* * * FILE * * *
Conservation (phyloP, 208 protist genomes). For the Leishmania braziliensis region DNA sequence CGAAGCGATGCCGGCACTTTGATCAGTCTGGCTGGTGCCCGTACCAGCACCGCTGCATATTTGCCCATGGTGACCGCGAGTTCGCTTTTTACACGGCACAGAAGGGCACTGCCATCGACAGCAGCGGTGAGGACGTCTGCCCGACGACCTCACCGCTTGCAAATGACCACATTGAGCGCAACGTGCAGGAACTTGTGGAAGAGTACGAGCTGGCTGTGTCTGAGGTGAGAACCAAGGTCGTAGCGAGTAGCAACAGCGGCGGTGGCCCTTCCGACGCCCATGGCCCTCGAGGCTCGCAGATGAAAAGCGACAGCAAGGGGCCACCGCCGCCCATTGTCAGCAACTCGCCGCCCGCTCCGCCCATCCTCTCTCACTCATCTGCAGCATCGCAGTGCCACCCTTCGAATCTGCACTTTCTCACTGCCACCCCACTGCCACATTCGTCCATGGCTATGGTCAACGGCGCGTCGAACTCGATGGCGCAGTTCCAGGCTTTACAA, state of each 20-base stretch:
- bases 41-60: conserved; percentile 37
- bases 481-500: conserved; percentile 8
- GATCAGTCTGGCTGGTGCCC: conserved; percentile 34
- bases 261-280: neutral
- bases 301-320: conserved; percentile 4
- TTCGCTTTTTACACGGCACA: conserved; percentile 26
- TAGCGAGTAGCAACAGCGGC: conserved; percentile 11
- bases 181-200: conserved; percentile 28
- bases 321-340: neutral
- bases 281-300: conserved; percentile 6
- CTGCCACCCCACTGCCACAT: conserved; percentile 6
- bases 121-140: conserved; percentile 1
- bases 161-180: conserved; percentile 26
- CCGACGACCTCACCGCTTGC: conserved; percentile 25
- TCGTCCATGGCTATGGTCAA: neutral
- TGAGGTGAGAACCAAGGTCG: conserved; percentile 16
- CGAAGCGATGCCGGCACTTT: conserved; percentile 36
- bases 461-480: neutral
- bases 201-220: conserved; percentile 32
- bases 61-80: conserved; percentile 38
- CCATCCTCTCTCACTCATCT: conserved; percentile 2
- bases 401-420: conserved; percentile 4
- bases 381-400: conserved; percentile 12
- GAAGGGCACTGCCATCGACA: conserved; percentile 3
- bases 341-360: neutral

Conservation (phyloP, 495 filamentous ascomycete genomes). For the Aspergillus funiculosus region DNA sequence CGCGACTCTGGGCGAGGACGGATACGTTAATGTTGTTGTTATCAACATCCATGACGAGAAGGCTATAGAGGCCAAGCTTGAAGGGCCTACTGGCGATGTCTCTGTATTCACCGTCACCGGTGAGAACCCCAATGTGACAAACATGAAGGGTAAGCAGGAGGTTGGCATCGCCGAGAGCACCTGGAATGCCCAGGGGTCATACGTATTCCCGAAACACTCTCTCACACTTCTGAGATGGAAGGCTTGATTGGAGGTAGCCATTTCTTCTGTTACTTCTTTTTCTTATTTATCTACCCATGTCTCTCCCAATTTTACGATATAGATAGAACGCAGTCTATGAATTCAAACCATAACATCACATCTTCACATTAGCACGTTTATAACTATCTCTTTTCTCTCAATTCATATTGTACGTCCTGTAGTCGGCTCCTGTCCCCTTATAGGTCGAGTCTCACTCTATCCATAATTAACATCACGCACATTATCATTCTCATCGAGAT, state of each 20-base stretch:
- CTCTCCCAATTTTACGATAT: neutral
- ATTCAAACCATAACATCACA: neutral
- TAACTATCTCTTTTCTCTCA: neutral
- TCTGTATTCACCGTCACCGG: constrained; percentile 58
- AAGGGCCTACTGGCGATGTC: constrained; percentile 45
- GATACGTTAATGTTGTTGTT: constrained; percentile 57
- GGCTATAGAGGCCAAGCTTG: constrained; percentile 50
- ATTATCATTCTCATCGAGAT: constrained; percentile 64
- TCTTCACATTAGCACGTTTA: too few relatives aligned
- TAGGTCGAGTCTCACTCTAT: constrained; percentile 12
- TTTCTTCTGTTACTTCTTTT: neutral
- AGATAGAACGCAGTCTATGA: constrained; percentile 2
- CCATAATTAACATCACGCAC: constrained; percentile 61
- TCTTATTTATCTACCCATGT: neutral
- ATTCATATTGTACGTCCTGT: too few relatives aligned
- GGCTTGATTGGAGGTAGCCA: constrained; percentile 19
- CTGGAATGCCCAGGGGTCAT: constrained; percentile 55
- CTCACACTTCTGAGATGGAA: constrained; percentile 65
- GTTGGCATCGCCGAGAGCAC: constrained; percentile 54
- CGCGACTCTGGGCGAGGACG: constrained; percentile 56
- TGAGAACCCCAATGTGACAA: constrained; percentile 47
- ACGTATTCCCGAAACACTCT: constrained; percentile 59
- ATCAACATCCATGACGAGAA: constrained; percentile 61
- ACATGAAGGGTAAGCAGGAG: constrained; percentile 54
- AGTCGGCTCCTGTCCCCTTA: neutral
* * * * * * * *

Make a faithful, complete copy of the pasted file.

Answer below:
Conservation (phyloP, 208 protist genomes). For the Leishmania braziliensis region DNA sequence CGAAGCGATGCCGGCACTTTGATCAGTCTGGCTGGTGCCCGTACCAGCACCGCTGCATATTTGCCCATGGTGACCGCGAGTTCGCTTTTTACACGGCACAGAAGGGCACTGCCATCGACAGCAGCGGTGAGGACGTCTGCCCGACGACCTCACCGCTTGCAAATGACCACATTGAGCGCAACGTGCAGGAACTTGTGGAAGAGTACGAGCTGGCTGTGTCTGAGGTGAGAACCAAGGTCGTAGCGAGTAGCAACAGCGGCGGTGGCCCTTCCGACGCCCATGGCCCTCGAGGCTCGCAGATGAAAAGCGACAGCAAGGGGCCACCGCCGCCCATTGTCAGCAACTCGCCGCCCGCTCCGCCCATCCTCTCTCACTCATCTGCAGCATCGCAGTGCCACCCTTCGAATCTGCACTTTCTCACTGCCACCCCACTGCCACATTCGTCCATGGCTATGGTCAACGGCGCGTCGAACTCGATGGCGCAGTTCCAGGCTTTACAA, state of each 20-base stretch:
- bases 41-60: conserved; percentile 37
- bases 481-500: conserved; percentile 8
- GATCAGTCTGGCTGGTGCCC: conserved; percentile 34
- bases 261-280: neutral
- bases 301-320: conserved; percentile 4
- TTCGCTTTTTACACGGCACA: conserved; percentile 26
- TAGCGAGTAGCAACAGCGGC: conserved; percentile 11
- bases 181-200: conserved; percentile 28
- bases 321-340: neutral
- bases 281-300: conserved; percentile 6
- CTGCCACCCCACTGCCACAT: conserved; percentile 6
- bases 121-140: conserved; percentile 1
- bases 161-180: conserved; percentile 26
- CCGACGACCTCACCGCTTGC: conserved; percentile 25
- TCGTCCATGGCTATGGTCAA: neutral
- TGAGGTGAGAACCAAGGTCG: conserved; percentile 16
- CGAAGCGATGCCGGCACTTT: conserved; percentile 36
- bases 461-480: neutral
- bases 201-220: conserved; percentile 32
- bases 61-80: conserved; percentile 38
- CCATCCTCTCTCACTCATCT: conserved; percentile 2
- bases 401-420: conserved; percentile 4
- bases 381-400: conserved; percentile 12
- GAAGGGCACTGCCATCGACA: conserved; percentile 3
- bases 341-360: neutral

Conservation (phyloP, 495 filamentous ascomycete genomes). For the Aspergillus funiculosus region DNA sequence CGCGACTCTGGGCGAGGACGGATACGTTAATGTTGTTGTTATCAACATCCATGACGAGAAGGCTATAGAGGCCAAGCTTGAAGGGCCTACTGGCGATGTCTCTGTATTCACCGTCACCGGTGAGAACCCCAATGTGACAAACATGAAGGGTAAGCAGGAGGTTGGCATCGCCGAGAGCACCTGGAATGCCCAGGGGTCATACGTATTCCCGAAACACTCTCTCACACTTCTGAGATGGAAGGCTTGATTGGAGGTAGCCATTTCTTCTGTTACTTCTTTTTCTTATTTATCTACCCATGTCTCTCCCAATTTTACGATATAGATAGAACGCAGTCTATGAATTCAAACCATAACATCACATCTTCACATTAGCACGTTTATAACTATCTCTTTTCTCTCAATTCATATTGTACGTCCTGTAGTCGGCTCCTGTCCCCTTATAGGTCGAGTCTCACTCTATCCATAATTAACATCACGCACATTATCATTCTCATCGAGAT, state of each 20-base stretch:
- CTCTCCCAATTTTACGATAT: neutral
- ATTCAAACCATAACATCACA: neutral
- TAACTATCTCTTTTCTCTCA: neutral
- TCTGTATTCACCGTCACCGG: constrained; percentile 58
- AAGGGCCTACTGGCGATGTC: constrained; percentile 45
- GATACGTTAATGTTGTTGTT: constrained; percentile 57
- GGCTATAGAGGCCAAGCTTG: constrained; percentile 50
- ATTATCATTCTCATCGAGAT: constrained; percentile 64
- TCTTCACATTAGCACGTTTA: too few relatives aligned
- TAGGTCGAGTCTCACTCTAT: constrained; percentile 12
- TTTCTTCTGTTACTTCTTTT: neutral
- AGATAGAACGCAGTCTATGA: constrained; percentile 2
- CCATAATTAACATCACGCAC: constrained; percentile 61
- TCTTATTTATCTACCCATGT: neutral
- ATTCATATTGTACGTCCTGT: too few relatives aligned
- GGCTTGATTGGAGGTAGCCA: constrained; percentile 19
- CTGGAATGCCCAGGGGTCAT: constrained; percentile 55
- CTCACACTTCTGAGATGGAA: constrained; percentile 65
- GTTGGCATCGCCGAGAGCAC: constrained; percentile 54
- CGCGACTCTGGGCGAGGACG: constrained; percentile 56
- TGAGAACCCCAATGTGACAA: constrained; percentile 47
- ACGTATTCCCGAAACACTCT: constrained; percentile 59
- ATCAACATCCATGACGAGAA: constrained; percentile 61
- ACATGAAGGGTAAGCAGGAG: constrained; percentile 54
- AGTCGGCTCCTGTCCCCTTA: neutral